Surrender of the Naming System
The US government will be giving up control over ICANN, according to reporting in the Wall Street Journal. The move may bring some significant changes to the Internet, the most frightening of which may make it possible for authoritarian regimes to control what websites are allowed to go online.
ICANN, the Internet Corporation for Assigned Names and Numbers, controls the domain names and addresses of all of the sites online. Right now, it’s controlled by the US, which has followed a policy of allowing sites to go up unfettered and anonymously, in some cases.
This goes against the preferences of some authoritarian regimes, including China and Russia, who would prefer tighter control over what’s allowed to be put up on the web. Obviously, an organization that did not allow anonymous sites to go up would make it much easier for such governments to track down dissidents who put up sites with information damaging to the regime.
A Pattern of Censorship
Many authoritarian regimes already engage in massive censorship of the Internet. During anti-government protests and uprisings in Egypt and Syria, for instance, shutting down Internet access was one of the first things those governments tried to quash their opposition.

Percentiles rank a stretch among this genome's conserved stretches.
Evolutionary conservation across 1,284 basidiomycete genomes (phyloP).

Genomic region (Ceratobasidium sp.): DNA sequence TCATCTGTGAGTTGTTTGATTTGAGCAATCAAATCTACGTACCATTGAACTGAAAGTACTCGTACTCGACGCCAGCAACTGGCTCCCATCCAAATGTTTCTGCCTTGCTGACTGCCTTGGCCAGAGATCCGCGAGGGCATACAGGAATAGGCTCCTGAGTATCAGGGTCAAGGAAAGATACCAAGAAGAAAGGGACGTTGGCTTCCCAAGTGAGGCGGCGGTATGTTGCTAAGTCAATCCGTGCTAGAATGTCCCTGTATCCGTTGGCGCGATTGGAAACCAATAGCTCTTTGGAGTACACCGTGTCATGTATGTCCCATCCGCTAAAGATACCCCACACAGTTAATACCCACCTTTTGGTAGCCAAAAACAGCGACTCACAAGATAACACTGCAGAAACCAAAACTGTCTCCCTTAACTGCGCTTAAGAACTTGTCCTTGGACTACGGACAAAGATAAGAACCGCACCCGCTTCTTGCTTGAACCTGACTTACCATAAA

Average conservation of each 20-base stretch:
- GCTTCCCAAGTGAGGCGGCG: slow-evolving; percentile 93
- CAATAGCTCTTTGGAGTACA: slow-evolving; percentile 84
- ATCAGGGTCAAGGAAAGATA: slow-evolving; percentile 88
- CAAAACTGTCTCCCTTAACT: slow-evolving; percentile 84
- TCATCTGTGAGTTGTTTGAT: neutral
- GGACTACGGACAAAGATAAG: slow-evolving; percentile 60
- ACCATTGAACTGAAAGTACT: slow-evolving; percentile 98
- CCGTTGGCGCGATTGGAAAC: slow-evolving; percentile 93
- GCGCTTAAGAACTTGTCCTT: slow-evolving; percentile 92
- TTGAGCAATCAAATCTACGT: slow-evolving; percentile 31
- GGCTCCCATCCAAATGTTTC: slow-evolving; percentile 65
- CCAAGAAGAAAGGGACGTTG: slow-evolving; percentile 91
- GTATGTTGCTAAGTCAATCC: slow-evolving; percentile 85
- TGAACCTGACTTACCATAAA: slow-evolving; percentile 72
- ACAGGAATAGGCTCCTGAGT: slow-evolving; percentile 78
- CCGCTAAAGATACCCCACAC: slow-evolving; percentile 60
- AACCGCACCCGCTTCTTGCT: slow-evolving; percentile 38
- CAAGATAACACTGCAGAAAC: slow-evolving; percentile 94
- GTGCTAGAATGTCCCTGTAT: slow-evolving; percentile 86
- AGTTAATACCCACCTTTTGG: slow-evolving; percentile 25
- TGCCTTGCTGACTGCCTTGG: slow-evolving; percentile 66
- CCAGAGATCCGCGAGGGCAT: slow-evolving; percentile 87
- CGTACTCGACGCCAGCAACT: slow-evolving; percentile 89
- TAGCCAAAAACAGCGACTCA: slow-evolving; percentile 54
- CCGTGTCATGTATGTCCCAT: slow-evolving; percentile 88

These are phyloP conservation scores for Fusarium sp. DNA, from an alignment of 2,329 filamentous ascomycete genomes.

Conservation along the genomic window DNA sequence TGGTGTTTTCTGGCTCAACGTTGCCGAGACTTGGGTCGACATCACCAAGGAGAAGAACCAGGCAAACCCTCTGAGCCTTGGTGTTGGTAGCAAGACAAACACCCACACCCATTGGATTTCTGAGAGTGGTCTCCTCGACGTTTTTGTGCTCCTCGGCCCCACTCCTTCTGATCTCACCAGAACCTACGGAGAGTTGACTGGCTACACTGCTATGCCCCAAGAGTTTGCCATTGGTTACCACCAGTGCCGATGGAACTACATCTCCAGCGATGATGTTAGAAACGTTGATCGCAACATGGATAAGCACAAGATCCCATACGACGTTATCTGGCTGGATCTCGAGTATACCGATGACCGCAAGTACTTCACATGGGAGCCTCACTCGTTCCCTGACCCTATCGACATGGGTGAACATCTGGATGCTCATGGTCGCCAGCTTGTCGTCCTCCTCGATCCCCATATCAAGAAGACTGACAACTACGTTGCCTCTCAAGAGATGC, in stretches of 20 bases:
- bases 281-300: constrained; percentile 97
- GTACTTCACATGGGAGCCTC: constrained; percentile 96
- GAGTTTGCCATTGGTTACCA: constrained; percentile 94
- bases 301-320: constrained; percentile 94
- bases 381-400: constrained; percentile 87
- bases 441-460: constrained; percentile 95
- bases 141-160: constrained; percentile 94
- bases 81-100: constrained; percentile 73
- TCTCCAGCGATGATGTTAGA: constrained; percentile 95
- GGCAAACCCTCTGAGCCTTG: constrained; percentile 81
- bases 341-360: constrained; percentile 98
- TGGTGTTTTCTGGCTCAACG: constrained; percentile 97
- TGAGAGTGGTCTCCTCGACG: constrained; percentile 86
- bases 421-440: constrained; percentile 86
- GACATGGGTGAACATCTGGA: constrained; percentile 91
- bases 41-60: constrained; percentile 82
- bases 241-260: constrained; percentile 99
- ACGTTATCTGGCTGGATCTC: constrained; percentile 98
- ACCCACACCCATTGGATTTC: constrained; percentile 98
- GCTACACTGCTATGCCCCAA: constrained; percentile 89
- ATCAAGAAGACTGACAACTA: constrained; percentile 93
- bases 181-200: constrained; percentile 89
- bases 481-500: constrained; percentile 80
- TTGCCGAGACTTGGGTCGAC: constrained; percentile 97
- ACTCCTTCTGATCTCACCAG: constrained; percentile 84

Authoritarian governments have long been trying to find ways to give themselves more control over the Internet. The new proposal may do just that, allowing those nations to take control over the Internet naming and numbering of sites by not approving names for organizations that oppose the government in question.
There is some hope here, however. It’s not clear as to whether or not the Obama administration can do this on their own. Congress may be able to force their hand and make them keep control of the organization, preventing it from being taken over by the UN or another organization that might not be as committed to keeping the net free and open.
Conflating an Issue
Part of this move is believed to be in response to the Edward Snowden leaks and international outrage over US surveillance of the Internet. The two issues, as the aforementioned article points out, are entirely separate. In fact, turning over control of ICANN to potentially authoritarian forces would not alleviate the surveillance issue, and may make the Internet even less free.
Because Congress may have an option to act here, you may want to contact your Congressperson to voice your concerns about this rather disturbing surrender of responsibility on the part of the administration.